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Purslane - Ginger

Usha R. Palaniswamy

Ginger (Zinziber officinale, Zingiberaceae) is a plant native to South East Asia. For well over 5,000 years ginger has been prized as much for its medicinal properties as for its unique flavor and culinary value. References to ginger as a medicine and a spice appear in ancient Chinese and Sanskrit writings, and in surviving Persian, Arabic, Greek, and Roman texts and Medieval writings.

Ginger is grown widely throughout tropical Asia, Japan, the West Indies, South America, and western Africa. India is the world's largest ginger producer. Ginger is normally available in its fresh form and in its processed form as dried, black, white, or as preserved in syrup. Dried ginger is made by washing and drying the rhizomes while black ginger is prepared by scalding the rhizomes with water and drying them. In making white ginger, the outer layers of the rhizomes are peeled off before washing and drying a nd preserved ginger is made by peeling the rhizomes and boiling them in syrup.

Ginger is an important component of condiments, curries, pickles, flavored drinks and syrup. Ginger is popular since 1500s to this day in the West as a spice in Gingerbread and ginger ale. For more than 2,500 years, ginger has also played an important role in Asian medicine as a folk remedy to promote cleansing of the body, to stimulate the appetite, and cure motion sickness, morning sickness in pregnant women, and as a tonic. It is a tangy spice most commonly used in baking, cooking, and flavoring beverages.

Ginger is a perennial plant with rhizome (underground stem) and grows to 2 to 3 feet high, with erect stem above the ground bearing narrow lanceolate leaves that die down annually. The flowering stalk rises directly from the root, ending in an oblong scallop spike; from each spike a white or yellowish-green flowers streaked with purple and have an aromatic smell.

A number of chemical compounds have been isolated from ginger including gingerol, a ginger oleoresin (combination of volatile oils and resin) accounting for the characteristic aroma and its therapeutic properties. Components of gingerol (zingiberone, bisabolene, camphene, geranial, linalool and borneol) have been found to possess beneficial properties for the treatment of poor digestion, heartburn, vomiting and preventing motion sickness.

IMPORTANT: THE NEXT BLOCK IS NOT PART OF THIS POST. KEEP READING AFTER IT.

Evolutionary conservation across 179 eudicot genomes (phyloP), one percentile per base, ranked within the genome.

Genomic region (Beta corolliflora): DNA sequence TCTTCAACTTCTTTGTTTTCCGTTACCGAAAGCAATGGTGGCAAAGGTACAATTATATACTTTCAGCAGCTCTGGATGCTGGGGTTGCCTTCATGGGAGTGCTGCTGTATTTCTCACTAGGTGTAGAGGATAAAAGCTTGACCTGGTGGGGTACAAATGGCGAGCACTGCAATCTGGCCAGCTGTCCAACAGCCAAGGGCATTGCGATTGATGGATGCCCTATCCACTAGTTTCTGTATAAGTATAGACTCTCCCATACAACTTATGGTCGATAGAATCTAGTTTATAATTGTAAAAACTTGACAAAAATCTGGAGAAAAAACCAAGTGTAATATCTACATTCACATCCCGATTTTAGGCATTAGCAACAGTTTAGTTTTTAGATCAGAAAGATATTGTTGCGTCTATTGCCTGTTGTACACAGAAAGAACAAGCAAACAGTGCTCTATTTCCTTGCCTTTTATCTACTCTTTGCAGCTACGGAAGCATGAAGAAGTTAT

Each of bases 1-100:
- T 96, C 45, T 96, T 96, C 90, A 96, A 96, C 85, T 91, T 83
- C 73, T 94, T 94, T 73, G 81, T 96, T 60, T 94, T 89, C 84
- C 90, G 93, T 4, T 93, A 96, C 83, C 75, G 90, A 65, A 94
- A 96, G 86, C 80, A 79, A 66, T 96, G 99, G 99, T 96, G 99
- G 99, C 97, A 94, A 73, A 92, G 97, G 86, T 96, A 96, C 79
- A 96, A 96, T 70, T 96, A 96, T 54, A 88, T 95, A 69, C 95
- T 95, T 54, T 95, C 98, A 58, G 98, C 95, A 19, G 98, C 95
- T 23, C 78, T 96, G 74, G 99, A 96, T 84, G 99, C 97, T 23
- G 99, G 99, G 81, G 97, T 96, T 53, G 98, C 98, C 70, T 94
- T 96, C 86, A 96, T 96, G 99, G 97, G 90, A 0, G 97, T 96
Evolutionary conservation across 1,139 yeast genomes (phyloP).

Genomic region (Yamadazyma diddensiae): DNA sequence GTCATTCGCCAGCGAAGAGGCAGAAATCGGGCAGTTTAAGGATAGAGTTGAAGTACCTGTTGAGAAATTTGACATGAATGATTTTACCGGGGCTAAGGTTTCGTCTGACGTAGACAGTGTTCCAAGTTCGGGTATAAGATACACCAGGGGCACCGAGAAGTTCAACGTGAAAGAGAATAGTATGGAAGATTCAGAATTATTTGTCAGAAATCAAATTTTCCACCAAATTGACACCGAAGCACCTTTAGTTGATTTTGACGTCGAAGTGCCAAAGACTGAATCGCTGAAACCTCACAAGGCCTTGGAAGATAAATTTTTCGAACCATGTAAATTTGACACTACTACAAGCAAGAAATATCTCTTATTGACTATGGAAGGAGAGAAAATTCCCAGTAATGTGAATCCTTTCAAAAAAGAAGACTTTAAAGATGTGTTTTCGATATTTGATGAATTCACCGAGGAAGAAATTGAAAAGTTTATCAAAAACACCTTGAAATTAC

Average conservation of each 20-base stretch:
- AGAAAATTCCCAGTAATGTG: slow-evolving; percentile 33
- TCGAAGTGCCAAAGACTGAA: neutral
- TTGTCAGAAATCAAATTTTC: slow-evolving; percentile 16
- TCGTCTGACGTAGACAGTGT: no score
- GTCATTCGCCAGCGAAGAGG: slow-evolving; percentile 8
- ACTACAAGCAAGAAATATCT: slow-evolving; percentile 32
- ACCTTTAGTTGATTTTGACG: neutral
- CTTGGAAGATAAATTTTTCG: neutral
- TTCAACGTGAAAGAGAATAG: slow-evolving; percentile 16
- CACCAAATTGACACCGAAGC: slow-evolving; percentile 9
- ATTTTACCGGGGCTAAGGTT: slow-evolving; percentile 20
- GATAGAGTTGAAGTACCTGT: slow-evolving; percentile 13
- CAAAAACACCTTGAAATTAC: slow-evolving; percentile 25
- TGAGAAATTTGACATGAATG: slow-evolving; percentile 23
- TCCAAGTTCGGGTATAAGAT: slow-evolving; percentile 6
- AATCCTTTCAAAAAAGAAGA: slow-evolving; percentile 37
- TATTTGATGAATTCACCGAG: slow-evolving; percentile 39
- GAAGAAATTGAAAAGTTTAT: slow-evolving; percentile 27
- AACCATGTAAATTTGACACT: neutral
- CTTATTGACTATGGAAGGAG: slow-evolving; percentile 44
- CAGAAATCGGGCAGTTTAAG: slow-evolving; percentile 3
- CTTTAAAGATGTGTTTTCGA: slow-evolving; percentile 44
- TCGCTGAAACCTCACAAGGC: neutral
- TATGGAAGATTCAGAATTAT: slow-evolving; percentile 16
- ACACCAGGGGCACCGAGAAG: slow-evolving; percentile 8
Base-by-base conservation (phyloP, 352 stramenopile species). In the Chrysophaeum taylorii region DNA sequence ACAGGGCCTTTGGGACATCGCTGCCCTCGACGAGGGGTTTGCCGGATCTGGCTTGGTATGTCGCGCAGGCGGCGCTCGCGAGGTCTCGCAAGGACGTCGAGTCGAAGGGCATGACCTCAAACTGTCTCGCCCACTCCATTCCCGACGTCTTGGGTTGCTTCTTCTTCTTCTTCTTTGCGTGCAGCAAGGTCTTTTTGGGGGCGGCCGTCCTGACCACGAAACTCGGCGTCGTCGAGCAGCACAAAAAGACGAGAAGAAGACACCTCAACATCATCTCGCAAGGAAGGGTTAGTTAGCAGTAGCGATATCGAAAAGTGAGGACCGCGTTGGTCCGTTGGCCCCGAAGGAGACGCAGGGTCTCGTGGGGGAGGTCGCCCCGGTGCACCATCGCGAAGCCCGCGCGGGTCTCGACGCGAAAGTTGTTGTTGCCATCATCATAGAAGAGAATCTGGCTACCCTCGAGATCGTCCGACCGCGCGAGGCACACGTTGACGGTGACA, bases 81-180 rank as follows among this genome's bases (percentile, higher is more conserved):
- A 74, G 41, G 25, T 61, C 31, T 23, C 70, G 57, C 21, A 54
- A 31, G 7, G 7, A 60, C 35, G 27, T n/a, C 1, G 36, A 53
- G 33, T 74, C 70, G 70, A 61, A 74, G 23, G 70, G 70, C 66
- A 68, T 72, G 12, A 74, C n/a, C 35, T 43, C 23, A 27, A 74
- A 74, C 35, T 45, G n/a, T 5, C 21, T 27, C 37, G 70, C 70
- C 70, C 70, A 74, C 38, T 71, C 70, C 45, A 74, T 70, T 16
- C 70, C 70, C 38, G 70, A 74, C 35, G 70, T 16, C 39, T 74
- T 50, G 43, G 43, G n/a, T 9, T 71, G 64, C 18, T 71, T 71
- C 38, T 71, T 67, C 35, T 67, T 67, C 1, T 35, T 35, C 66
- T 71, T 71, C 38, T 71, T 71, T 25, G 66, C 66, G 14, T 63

Indian Ayurvedic medicine uses ginger for digestive ailments, head aches, anorexia, diabetes, cholera, constipation, rheumatism and inflammation in liver (1-2). Traditional Chinese Medicine practitioners have used ginger either alone or in combination with other herbs for over two centuries primarily for illness related to the gastrointestinal tract and inflammatory joint conditions. Ginger is frequently added to other herbal compounds to aid in digestion and increase the action of other herbs.

Ginger is a stimulant, a carminative and an anti-spasmodic alleviating nausea, vomiting and dizziness caused by motion sickness (3). Other conditions for which ginger may be used include: atherosclerosis, migraine headaches, rheumatoid arthritis, improve blood circulation, and as an effective gargle for sore throats. In addition to imparting flavor to the food Ginger provides potential health benefits inhibiting the lipid peroxidation (4) lowering blood cholesterol and sugar levels (5-6) and acts as a digestive stimulant (7). In addition, ginger is an effective antioxidant (8) and the compounds in ginger have the ability to suppress proliferation of human cancer cells via induction of apoptosis (9).

1. Aiyer and Kolammal, 1966. Pharmacognosy of Ayurvedic drugs, Trivandrum India, N. 3.
2. Kurup et al., 1979. Pharmacognosy of Ayurvedic drugs, Trivandrum, India, N. 10.
3. Ernst E. and Pittler MH, 2000. Efficacy of ginger for nausea and vomiting: a systematic review of randomized clinical trials. Br J Anaesth 84(3):367-371
4. Shobana S. and Naidu KA, 2000 Antioxidant activity of selected Indian spices. Prostaglandins Leukot Essent Fatty Acids. 62:107-110
5. Singhal and Joshi, 1983 Glycemic and Cholesterolemic role of ginger and till. J Sci Res Plant Med 4(3):32-34.
6. Girij et al., 1984. Effect of ginger on serum cholesterol levels. Ind J Nutr Diet 21(2): 433-436.
7. Platel K. and Srinivasan K, 2000. Influence of dietary spices and their active principles on pancreatic digestive enzymes in albino rats. 44(1):42-46
8. Ahmed et al., 2000. Influence of dietary ginger (Zingiber officinales Rosc) on antioxidant defense system in rat: comparison with ascorbic acid. Indian J Exp Biol 38(6):604-606
9. Surh Y, 1999. Molecular mechanisms of chemopreventive effects of selected dietary and medicinal phenolic substances. Mutat Res 428(1-2):305-327

(Usha R. Palaniswamy is with the Asian American Studies Institute, School of Allied Health at the University of Connecticut, Storrs. )

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